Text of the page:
How to know if your dog or cat is stressed

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How to know if your dog or cat is stressed

Like humans, animals can become stressed too. It’s important to recognise the signs as you want your furry friend to be happy and relaxed.





If it’s not a warm day and you dog hasn’t done any excessive exercise, it may be an indication of stress. This may mean your dog is anxious or confused, so as a pet owner it is important to identify any triggers that may be causing this behaviour and also to speak to them in a soothing, reassuring tone being mindful to not over-excite them. 


Barking that is out of character for your dog, such as shrill, constant barking may be an indication of stress. It's important to mitigate this behaviour by removing them from the situation to an area that is secure and secluded from any threats or loud noises. 

Eyes and ears

If you notice your dogs eyes open wider than usual, where the whites of their eyes are more visible, or their ears are pinned back and tensed it may be an indication of stress. Also if they are blinking excessively or their pupils are dilated, it may be important to note.

Hiding and Avoidance

If your dog is usually excited to see you when you come home, and you notice a change in behaviour such as hiding from you or being unresponsive, it may be a sign of stress, as they are preoccupied with feelings of anxiousness or worry. 

Shedding or shaking

Shedding more fur than normal is an indication of stress, however, you have to pay attention to this over a longer period of time, as it doesn’t happen instantly. Also, if your dog is shaking more than usual and is exhibiting other symptoms of stress, it may be good to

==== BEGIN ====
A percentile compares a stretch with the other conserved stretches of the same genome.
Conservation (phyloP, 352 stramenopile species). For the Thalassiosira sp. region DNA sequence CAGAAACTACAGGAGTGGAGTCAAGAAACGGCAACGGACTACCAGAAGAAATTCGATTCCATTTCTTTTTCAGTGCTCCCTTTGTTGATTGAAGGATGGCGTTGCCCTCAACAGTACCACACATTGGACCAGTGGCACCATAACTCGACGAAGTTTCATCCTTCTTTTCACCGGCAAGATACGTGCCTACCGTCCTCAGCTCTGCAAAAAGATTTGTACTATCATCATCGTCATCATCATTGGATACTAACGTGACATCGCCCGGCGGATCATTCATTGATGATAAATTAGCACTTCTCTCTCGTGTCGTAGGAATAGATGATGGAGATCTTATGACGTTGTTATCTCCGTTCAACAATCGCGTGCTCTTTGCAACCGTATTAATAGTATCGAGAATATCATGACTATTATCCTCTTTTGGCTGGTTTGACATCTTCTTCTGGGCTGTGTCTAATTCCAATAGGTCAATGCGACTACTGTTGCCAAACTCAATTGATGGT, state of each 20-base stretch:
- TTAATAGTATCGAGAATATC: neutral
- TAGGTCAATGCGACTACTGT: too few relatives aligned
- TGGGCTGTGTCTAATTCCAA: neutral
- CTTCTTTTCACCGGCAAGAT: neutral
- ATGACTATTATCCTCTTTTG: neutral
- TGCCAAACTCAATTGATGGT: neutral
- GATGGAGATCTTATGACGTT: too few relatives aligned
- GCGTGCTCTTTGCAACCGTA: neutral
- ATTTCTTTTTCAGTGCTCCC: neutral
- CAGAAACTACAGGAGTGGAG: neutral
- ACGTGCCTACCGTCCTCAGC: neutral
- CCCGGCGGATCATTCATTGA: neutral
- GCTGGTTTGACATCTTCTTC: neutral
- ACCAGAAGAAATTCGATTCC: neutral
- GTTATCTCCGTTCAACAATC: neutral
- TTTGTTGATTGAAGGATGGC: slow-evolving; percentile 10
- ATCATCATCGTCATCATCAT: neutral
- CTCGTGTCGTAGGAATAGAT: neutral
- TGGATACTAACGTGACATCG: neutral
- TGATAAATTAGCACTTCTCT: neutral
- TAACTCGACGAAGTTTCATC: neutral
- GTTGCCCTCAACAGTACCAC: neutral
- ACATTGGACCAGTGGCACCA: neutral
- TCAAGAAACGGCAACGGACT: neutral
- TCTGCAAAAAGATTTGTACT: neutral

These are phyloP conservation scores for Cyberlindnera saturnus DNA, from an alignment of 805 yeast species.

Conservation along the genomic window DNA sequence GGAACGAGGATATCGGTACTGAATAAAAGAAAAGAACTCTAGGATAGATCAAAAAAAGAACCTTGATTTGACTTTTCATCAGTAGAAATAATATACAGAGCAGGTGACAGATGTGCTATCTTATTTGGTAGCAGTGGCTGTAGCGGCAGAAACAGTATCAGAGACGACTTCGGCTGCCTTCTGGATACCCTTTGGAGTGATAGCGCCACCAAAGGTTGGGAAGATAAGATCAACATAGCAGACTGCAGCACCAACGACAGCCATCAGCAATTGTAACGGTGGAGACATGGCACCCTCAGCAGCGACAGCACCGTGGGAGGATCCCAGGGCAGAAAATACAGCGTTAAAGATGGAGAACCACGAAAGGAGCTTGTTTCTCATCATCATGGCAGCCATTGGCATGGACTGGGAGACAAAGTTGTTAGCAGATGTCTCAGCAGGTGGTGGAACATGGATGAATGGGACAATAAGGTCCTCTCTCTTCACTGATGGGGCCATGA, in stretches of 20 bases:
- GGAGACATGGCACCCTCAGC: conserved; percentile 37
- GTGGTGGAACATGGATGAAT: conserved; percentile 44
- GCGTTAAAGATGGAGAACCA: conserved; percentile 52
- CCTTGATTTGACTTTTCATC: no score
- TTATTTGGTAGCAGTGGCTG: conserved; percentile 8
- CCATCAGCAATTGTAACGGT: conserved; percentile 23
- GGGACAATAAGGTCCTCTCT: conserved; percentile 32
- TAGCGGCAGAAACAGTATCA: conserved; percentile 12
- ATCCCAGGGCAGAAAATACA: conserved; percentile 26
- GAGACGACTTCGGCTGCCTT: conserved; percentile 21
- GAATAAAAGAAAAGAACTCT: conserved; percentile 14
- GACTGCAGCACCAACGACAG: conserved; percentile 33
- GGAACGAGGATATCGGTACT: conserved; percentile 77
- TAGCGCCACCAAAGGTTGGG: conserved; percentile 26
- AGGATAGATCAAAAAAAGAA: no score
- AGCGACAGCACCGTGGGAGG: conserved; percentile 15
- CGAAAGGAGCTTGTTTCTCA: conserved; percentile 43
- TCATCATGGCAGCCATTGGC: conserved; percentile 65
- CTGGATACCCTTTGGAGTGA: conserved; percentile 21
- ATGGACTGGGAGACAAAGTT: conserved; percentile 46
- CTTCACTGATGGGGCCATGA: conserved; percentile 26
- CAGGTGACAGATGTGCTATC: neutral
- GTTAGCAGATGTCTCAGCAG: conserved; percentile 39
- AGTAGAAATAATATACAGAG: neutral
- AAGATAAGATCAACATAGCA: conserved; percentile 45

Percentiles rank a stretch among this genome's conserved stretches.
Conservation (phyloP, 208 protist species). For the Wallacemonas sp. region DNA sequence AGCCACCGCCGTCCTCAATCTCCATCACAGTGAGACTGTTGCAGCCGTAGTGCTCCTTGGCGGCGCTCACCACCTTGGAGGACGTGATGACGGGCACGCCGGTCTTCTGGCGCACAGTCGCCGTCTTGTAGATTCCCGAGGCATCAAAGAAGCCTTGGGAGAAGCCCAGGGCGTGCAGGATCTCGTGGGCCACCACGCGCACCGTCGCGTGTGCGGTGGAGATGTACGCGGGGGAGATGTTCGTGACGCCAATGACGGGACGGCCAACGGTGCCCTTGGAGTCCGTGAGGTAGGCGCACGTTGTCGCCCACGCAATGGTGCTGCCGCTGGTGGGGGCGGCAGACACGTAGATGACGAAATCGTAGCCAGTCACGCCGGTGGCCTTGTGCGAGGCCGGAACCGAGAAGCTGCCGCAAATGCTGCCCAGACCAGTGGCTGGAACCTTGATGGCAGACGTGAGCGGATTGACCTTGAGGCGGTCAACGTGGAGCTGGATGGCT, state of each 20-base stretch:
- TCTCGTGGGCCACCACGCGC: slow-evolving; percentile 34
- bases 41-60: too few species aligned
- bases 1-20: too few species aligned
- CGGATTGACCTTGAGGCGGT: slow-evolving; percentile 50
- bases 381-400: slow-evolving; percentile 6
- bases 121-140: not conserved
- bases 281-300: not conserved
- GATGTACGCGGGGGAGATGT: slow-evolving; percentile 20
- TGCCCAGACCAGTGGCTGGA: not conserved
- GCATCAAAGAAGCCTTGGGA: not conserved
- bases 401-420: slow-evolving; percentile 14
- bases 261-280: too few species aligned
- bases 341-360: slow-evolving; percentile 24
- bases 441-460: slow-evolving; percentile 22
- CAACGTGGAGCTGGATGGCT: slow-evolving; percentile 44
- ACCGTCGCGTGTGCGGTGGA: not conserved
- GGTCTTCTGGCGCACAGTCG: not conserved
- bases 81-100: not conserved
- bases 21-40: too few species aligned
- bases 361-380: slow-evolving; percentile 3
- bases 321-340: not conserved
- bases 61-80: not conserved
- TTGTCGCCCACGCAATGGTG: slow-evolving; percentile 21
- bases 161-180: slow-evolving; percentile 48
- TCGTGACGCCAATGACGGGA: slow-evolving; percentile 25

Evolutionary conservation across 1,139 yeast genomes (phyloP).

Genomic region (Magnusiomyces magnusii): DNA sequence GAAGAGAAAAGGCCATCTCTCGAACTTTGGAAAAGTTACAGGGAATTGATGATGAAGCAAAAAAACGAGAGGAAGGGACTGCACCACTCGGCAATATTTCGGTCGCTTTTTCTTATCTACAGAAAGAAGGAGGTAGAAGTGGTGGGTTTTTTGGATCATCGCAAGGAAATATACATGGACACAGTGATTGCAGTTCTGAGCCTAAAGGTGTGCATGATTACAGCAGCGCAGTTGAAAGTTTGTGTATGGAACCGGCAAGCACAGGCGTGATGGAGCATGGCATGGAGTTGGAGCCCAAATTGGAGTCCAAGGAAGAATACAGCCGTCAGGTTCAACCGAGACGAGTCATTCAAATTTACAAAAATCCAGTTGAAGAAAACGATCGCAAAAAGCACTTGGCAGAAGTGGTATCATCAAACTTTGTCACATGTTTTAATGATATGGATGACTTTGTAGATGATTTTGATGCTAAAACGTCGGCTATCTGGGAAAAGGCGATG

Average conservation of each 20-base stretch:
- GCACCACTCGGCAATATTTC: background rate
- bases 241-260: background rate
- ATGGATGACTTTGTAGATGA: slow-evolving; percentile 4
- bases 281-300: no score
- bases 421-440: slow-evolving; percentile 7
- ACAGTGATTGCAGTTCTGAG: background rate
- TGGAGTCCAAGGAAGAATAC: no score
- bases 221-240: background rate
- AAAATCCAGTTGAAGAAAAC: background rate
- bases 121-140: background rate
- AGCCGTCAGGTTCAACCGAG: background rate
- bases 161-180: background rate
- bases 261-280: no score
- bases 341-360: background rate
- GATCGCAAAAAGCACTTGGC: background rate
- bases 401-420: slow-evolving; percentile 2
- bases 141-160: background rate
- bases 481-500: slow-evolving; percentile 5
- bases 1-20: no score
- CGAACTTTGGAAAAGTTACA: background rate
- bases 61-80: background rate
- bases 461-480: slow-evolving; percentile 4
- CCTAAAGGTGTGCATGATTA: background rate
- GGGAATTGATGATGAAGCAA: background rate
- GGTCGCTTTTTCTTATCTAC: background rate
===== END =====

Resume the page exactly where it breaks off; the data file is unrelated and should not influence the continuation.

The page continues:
Destroying furniture 

If your dog is well trained and past the puppy stage and you come home to all your furniture chewed up and destroyed, it may be a sign of stress. Generally, when dogs exhibit out of character behaviour that they do not normally engage in, it is advised that you look into it further to uncover the triggers.



Aggression in cats may be mistaken for playful behaviour, however, it is not normal for your cat to exhibit aggressive or predatory behaviour during play. If you cat is exhibiting signs of aggression is important to reflect on your behaviour as the owner, and to recognise what behaviour you have encouraged and normalised during your interactions. More often than not, it is the owner’s behaviour that has enabled their cat to be aggressive, however, if you are certain that this behaviour is out of character, you should consult your vet to find out if there is any underlying issues.

Over stimulation or rough play

It goes without saying that over stimulation and rough play should always be avoided, however, it's also important to recognise if your smothering your cat with too much love. If you notice your cat become suddenly violent after being close to them, it may be an indication that they need their space. Most importantly, you set the tone for how you cat behaviours, so pay attention to their actions and don’t encourage bad behaviour.


If your cat is in a position where it becomes aggressive due to fear, it is important to understand that this occurs if the cat feels trapped. Therefore, it’s important to not smother them or try to restrict them in these instances, as it can be extremely dangerous. It is normal for your cat to exhibit this type of aggression if they are feeling threatened, for instance if they are at the vet, however, if it is occuring 

Separation Aggression

This occurs when other pets or family members leave the house for extended periods of time, which may result in your cat not recognising other family members. This is especially the case for other animal companion that have spent time at the vet or the groomers, as they may have a slight change in smell, which might mean that your cat views them as an intruder or threat. 


It’s common for cats to display symptoms of stress in the form of aggression, as they may feel threatened or anxious. This may occur if there are new people or pets in the household, if you’ve moved houses, a change in diet or they’re not getting enough play or exercise. 

It’s important to recognise the symptoms of aggression and predatory behaviour in cats as a symptom of a bigger issue that needs to be identified and addressed.